The Relationship Between Environmental Policy and the Uses Of PRTR by the Industrial Sector in Canada and Australia

Student: Efrat Katz
Advisors:  Dr. Avi Gottlieb and Dr. Dorit Kerret

A major characteristic of the environmental policy over the last two decades is the use of innovative policy tools based upon the involvement of additional players, except for the nation-state, in the process of policy making and implementation. Nowadays, cooperation between the different sectors i.e. industry, transparency and self regulation, became major and significant tools in defining the environmental policy. These tools, generally known as reflexive. The research explores whether reflexive environmental tools replace conventional mandatory measures? If not – Which is the ultimate combination of mandatory and reflexive tools for improving environmental performances and achieving policy aims? 
 
This research examining Pollutant Release and Transfer Registers (PRTRs) – an information disclosure policy tool based on the principle of transparency denotes openness to the public scrutiny. The underlying premise is that non-governmental organizations, investors, the media and citizens will make use of this information to bear pressure on polluting industries to reduce their emissions.
 
The important findings and results found that the industrial sector utilize the PRTR mostly for internal purposes of improving environmental and business performance and much less for interaction with stakeholders (i.e.: legislators, communities, media, investors). These results are telling because they run counter to theory that the provision of PRTR information will spur on-going contact between facilities and non-governmental actors likely to push for further reductions in releases. A possible conclusion is that the role of the PRTR as a motivator for community lever direct action might be fairly low. Nevertheless, the PRTR do serves as an environmental management tool for industry. It was, also, found that companies operating under more "strict" or mandatory environmental policy use the PRTR more intensively than companies under 'reflexive' environmental policy. Moreover, cooperation and better relations between the industrial sector and the authorities serves only to a point, a widespread use of the PRTR. It may be concluded that reflexive or networking policy tools, should not replace conventional deterrent measures, instead, the national environmental enforcement capacities enhance the utilization of PRTR data (and in generalization – reflexive tools) by industry, and maybe other actors. A model of environmental governance, which combines both deterrent and cooperation between actors, seems to be most constructive for an extensive use of the PRTR. Finally, the research found no evidence that the environmental regulations and the cooperation between industry and the authorities correlate with industrial emissions. There are no differences in the assessments of respondents of change in industrial emissions regardless of their perception of the environmental regulation, Nevertheless, it was found that the more the company uses the PRTR for internal need, it reports a grater reduction in its emission, However, the model introduced in this research did not indicate direct relations between the environmental policy and the use of PRTR.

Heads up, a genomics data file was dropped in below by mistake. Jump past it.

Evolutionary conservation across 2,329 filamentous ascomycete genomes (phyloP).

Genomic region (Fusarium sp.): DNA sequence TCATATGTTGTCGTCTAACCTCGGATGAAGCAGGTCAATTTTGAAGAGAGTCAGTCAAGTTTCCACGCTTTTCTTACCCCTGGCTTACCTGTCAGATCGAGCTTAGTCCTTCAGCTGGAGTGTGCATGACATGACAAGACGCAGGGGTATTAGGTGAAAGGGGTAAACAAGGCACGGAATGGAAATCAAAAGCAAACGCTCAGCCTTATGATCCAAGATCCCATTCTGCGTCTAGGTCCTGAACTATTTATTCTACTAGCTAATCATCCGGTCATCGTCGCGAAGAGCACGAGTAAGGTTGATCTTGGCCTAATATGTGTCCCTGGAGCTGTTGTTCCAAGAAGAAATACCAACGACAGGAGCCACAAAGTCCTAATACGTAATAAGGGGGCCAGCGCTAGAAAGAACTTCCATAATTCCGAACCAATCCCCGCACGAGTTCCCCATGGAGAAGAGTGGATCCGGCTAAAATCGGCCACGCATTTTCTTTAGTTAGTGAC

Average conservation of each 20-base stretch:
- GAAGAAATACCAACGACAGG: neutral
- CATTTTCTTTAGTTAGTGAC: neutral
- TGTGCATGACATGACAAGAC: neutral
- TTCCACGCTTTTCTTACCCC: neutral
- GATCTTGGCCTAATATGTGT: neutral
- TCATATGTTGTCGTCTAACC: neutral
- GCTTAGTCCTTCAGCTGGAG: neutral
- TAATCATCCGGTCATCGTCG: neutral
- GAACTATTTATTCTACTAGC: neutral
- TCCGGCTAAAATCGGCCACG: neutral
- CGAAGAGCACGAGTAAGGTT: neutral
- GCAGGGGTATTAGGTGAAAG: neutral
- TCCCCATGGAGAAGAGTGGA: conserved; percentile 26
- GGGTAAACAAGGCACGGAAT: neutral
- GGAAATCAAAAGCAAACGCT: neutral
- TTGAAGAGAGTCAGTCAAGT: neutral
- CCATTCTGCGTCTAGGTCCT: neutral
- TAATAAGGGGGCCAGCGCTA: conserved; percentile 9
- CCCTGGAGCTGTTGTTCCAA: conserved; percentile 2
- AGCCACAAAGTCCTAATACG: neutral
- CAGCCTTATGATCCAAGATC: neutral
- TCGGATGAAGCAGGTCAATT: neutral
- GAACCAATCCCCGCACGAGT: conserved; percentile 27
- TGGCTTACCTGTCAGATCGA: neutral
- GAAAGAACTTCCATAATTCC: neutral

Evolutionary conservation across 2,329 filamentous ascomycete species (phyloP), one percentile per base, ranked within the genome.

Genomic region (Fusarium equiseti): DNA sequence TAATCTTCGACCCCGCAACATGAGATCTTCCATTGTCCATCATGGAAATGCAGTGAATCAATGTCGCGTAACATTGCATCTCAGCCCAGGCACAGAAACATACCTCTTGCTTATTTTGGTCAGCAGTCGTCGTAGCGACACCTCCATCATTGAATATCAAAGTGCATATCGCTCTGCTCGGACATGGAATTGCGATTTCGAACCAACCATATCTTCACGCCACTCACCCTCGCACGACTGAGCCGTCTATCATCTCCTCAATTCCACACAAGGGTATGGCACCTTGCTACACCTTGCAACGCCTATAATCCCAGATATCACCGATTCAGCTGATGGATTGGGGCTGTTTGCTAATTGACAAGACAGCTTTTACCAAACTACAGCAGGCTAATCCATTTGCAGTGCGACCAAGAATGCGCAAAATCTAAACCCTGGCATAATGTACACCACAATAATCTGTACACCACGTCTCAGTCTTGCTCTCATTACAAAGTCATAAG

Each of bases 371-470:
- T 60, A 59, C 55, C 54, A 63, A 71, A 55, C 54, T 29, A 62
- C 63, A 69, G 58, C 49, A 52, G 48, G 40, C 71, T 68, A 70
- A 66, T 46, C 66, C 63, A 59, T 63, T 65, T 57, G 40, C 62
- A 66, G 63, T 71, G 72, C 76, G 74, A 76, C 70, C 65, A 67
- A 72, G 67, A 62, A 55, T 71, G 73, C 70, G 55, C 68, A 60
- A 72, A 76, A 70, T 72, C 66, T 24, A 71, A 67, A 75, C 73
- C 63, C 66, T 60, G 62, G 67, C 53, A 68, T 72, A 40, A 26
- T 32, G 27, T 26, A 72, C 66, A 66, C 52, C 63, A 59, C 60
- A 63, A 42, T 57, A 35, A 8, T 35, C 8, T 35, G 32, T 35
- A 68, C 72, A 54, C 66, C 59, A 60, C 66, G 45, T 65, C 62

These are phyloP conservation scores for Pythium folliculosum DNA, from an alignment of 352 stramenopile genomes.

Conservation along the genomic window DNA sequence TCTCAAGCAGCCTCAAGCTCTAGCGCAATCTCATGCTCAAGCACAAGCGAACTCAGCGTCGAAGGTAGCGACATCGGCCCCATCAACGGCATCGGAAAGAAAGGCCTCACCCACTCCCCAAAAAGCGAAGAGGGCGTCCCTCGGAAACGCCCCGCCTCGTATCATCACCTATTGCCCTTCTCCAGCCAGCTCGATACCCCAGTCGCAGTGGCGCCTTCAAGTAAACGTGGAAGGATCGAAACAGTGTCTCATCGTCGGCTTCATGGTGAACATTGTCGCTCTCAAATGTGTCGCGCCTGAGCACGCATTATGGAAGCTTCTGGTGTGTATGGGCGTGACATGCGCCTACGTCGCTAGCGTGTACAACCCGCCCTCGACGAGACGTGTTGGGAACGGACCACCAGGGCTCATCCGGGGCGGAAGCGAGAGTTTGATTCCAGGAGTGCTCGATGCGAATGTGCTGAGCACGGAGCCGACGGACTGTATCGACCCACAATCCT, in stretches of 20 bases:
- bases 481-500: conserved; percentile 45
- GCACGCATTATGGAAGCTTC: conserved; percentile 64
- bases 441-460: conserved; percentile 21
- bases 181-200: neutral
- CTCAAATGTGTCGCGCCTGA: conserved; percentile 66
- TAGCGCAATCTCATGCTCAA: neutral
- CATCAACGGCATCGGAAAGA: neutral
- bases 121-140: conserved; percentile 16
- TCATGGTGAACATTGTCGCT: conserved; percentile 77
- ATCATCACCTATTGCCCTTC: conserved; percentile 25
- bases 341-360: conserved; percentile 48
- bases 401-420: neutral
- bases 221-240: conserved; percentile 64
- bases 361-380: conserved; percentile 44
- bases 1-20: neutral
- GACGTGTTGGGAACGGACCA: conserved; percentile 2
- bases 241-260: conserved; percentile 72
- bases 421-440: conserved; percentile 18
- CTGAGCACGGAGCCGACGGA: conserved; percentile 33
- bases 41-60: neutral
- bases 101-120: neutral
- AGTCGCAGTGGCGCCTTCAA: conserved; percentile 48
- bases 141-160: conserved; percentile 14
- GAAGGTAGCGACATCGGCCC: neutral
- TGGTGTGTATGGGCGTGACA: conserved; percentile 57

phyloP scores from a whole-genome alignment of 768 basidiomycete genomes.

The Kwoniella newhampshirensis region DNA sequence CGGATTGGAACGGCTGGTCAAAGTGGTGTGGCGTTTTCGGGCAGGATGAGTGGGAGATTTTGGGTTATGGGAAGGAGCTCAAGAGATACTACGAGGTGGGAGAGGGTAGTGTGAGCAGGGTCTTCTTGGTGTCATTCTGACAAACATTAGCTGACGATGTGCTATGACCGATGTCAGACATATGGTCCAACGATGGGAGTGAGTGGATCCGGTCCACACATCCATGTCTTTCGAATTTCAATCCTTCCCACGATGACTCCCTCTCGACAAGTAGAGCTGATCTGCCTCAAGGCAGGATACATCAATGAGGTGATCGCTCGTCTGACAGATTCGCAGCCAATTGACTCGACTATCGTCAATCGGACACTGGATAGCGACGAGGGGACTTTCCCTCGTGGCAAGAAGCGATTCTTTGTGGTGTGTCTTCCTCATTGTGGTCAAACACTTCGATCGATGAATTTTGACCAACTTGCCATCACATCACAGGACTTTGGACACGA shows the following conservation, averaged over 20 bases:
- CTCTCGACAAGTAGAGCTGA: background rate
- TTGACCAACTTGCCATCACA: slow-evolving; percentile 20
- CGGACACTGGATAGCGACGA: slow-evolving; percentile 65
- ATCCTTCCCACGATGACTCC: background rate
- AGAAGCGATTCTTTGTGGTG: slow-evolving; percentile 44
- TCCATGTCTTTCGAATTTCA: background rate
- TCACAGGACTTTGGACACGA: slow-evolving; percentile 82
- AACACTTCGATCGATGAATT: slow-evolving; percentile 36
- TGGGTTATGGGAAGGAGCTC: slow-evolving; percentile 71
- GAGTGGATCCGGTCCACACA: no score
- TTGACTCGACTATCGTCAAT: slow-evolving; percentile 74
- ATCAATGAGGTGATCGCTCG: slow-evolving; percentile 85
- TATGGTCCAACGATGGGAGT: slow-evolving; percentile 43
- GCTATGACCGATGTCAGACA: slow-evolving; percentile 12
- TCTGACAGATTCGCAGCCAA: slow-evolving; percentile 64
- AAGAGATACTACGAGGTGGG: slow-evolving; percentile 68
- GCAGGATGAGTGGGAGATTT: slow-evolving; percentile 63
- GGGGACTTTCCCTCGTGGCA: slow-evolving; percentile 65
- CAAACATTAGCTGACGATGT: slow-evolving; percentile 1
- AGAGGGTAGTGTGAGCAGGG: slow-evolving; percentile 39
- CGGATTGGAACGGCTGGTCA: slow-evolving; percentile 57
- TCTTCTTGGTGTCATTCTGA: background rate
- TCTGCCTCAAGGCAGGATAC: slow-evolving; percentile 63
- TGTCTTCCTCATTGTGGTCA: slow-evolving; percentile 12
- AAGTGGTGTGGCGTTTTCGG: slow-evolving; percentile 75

It is recommend that the intensive use of the PRTR for internal uses, as an emission management tool, should be reflected, in a higher quality assurances requirements, which increase its reliability. It may, also, conclude that the state will continue to play a central role in governance in general and in the environmental policy in particular, regardless of the emergence of reflexive, voluntary policy tools.
Tel Aviv University, P.O. Box 39040, Tel Aviv 6997801, Israel
Developed by
UI/UX Basch_Interactive